Read Previous
Adderall and Adjustment Disorder

Droogleever Fortuyn, HA; et al. “Anxiety and Mood Disorders in Narcolepsy[…] Case-Control Study.” General Hospital Psychiatry, Jan-Feb 2010. Accessed June 8, 2020.

Anxiety and Depression Association of America. “Adult ADHD (Attention Deficit Hyperactive Disorder).” Accessed June 8, 2020.

Medical Disclaimer

The Recovery Village aims to improve the quality of life for people struggling with substance use or mental health disorder with fact-based content about the nature of behavioral health conditions, treatment options and their related outcomes. We publish material that is researched, cited, edited and reviewed by licensed medical professionals. The information we provide is not intended to be a substitute for professional medical advice, diagnosis or treatment. It should not be used in place of the advice of your physician or other qualified healthcare providers.

Can It Help? I Psych Central

Adderall can help manage symptoms of ADHD but can make symptoms of anxiety worse in some cases.

Attention deficit hyperactivity disorder (ADHD) is a common neurodevelopment condition that affects how you think and behave.

It’s not uncommon to experience symptoms of anxiety when you have ADHD. In fact, nearly half of adults who live with ADHD also have some type of anxiety disorder.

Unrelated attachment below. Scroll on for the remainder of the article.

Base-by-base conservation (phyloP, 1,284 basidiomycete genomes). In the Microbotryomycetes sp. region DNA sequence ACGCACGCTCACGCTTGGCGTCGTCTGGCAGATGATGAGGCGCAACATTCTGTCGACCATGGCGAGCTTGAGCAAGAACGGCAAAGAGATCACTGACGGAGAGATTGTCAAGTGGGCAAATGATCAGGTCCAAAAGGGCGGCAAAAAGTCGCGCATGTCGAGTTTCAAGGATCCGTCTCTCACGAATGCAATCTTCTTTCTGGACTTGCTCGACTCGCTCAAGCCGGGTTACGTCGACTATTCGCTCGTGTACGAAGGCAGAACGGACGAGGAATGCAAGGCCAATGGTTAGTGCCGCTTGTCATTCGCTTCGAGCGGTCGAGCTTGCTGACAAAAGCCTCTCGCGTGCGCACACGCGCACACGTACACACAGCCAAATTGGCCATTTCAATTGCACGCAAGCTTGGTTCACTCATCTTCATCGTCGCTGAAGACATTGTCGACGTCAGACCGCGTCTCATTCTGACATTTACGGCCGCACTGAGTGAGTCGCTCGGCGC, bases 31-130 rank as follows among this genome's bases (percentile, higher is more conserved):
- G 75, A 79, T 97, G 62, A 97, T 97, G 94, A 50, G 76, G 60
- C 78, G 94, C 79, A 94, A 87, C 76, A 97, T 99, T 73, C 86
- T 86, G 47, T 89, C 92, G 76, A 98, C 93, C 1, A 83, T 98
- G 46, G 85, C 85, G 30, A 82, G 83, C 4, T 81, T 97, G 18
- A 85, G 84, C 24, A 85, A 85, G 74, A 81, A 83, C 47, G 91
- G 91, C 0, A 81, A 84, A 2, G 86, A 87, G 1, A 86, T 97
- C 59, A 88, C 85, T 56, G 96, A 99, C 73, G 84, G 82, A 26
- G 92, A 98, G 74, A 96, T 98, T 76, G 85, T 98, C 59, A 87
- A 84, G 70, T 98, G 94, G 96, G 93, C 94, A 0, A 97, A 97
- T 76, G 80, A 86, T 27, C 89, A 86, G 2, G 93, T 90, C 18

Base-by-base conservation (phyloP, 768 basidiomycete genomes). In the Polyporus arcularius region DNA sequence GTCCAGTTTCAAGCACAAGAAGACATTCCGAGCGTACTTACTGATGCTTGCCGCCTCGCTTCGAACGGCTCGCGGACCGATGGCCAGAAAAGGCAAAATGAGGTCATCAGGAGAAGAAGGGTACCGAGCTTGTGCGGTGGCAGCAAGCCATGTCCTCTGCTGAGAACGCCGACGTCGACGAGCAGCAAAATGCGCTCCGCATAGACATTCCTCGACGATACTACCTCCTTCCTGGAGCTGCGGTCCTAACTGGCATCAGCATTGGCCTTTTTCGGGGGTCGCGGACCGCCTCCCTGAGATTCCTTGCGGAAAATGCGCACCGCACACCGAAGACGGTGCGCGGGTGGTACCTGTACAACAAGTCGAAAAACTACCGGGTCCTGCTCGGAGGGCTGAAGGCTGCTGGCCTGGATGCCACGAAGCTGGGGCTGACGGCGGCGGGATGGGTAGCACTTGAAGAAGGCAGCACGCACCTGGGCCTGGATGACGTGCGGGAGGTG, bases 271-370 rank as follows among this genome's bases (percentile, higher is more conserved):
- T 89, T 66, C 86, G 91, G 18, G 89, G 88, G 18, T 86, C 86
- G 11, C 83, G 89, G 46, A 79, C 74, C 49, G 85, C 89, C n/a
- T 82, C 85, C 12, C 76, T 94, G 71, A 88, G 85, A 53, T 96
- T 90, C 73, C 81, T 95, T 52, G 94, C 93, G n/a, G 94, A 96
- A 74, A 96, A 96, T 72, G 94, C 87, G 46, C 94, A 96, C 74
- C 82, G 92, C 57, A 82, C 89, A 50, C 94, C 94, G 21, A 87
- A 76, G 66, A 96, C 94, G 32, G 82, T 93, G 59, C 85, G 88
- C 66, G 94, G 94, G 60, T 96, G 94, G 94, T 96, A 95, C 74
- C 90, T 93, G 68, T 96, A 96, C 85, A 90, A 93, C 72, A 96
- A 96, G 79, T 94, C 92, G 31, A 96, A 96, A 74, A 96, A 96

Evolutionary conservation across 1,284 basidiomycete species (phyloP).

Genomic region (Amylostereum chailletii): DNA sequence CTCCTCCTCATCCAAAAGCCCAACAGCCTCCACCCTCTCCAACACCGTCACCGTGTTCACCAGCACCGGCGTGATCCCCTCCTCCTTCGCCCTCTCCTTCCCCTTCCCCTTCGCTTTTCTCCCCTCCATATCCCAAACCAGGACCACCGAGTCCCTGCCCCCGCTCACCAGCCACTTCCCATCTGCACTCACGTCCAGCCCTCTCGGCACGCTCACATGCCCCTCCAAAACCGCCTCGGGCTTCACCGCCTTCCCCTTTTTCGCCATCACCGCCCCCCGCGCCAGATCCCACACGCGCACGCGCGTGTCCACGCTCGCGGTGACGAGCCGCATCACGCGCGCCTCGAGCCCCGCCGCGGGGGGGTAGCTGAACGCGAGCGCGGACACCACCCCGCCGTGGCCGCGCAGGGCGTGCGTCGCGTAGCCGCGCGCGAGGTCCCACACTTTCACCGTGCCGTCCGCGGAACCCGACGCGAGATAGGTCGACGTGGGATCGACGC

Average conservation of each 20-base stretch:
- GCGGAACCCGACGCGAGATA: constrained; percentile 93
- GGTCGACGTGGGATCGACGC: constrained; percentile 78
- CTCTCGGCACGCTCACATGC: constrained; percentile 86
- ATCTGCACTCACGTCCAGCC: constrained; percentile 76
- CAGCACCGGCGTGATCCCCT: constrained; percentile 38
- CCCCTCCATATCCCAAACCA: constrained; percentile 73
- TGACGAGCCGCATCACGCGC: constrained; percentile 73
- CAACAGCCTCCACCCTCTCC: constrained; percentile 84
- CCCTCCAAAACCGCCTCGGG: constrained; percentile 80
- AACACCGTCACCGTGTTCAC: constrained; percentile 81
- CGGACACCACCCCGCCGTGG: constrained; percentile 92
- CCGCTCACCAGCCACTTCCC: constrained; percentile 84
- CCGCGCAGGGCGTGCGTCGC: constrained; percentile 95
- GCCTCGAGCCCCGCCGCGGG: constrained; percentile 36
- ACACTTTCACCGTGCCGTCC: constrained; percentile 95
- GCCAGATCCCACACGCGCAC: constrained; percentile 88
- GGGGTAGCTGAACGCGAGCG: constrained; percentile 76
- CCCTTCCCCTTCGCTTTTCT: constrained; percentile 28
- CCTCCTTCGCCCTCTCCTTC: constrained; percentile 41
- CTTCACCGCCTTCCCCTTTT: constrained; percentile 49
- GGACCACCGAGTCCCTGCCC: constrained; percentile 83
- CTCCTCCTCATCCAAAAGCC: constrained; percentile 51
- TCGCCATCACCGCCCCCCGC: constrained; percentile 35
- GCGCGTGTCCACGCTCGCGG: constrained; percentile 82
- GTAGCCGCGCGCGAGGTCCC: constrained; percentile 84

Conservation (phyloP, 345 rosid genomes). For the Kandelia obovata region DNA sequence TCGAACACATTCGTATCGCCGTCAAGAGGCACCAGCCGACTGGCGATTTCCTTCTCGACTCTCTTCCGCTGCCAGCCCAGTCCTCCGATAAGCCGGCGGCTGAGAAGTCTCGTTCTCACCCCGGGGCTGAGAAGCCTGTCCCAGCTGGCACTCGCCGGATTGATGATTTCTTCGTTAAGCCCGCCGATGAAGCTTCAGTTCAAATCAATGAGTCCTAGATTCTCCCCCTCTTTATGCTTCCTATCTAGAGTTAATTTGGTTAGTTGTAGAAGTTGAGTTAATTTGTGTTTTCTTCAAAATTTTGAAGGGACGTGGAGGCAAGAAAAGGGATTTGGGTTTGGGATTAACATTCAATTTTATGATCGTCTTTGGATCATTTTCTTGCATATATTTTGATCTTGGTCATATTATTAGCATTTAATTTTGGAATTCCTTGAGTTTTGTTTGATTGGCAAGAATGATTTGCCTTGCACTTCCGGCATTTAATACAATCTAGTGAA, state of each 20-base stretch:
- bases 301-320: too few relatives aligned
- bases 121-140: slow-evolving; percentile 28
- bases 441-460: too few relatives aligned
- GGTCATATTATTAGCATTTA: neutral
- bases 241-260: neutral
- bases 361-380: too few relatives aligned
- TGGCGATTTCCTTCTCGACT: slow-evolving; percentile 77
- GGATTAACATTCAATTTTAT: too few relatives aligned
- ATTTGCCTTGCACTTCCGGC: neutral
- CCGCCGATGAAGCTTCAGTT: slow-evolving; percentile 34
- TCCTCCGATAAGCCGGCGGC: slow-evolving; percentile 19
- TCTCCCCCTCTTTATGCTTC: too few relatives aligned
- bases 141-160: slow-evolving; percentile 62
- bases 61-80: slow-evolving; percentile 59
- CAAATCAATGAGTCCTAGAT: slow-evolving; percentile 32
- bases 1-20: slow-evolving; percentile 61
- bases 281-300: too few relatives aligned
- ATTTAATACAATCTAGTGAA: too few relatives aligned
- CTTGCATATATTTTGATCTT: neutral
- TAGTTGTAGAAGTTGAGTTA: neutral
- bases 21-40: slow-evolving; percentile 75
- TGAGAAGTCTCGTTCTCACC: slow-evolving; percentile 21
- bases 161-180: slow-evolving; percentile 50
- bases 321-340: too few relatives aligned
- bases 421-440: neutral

Managing ADHD and anxiety are difficult. When both conditions occur together, it can be even more of a challenge.

Adderall is a stimulant often prescribed to treat narcolepsy and ADHD. It can help improve attention, focus, and concentration.

If you live with ADHD and anxiety, you may be wondering whether Adderall can also help improve your anxiety symptoms.

The answer to that is a complex one, as the effects of ADHD can differ from person to person. In some people, Adderall may make symptoms of anxiety worse.

Adderall is FDA approved to treat narcolepsy and ADHD. It isn’t typically used to treat anxiety, and when used alone, it may worsen your symptoms.

A 2018 review found that while amphetamines are helpful for reducing the severity of ADHD symptoms in adults in the short term, it does not improve anxiety symptoms.

Another study from 2018 found that while amphetamines may worsen anxiety symptoms, methylphenidate use in the short term may help lessen anxiety in adults. But this study also found that long-term use in childhood may increase a person’s chance of experiencing anxiety in adulthood.

A 2016 study found that excessive use of Adderall may increase symptoms of ADHD and anxiety in college students.

Adderall may help in the short term but the benefits may not last. There’s also a chance of dependence when taking stimulants such as Adderall.

This medication can also produce side effects similar to those of anxiety such as nervousness, irritability, and restlessness.

Adderall is a prescription medication used to treat ADHD or narcolepsy. It can help improve your mood, attention, and focus.

Adderall contains amphetamine and dextroamphetamine and works by increasing the level of dopamine and norepinephrine. This activates the sympathetic nervous system and the fight, flight, or freeze response.

It affects the natural substances in your brain that contribute to hyperactivity and impulse control — common symptoms of ADHD.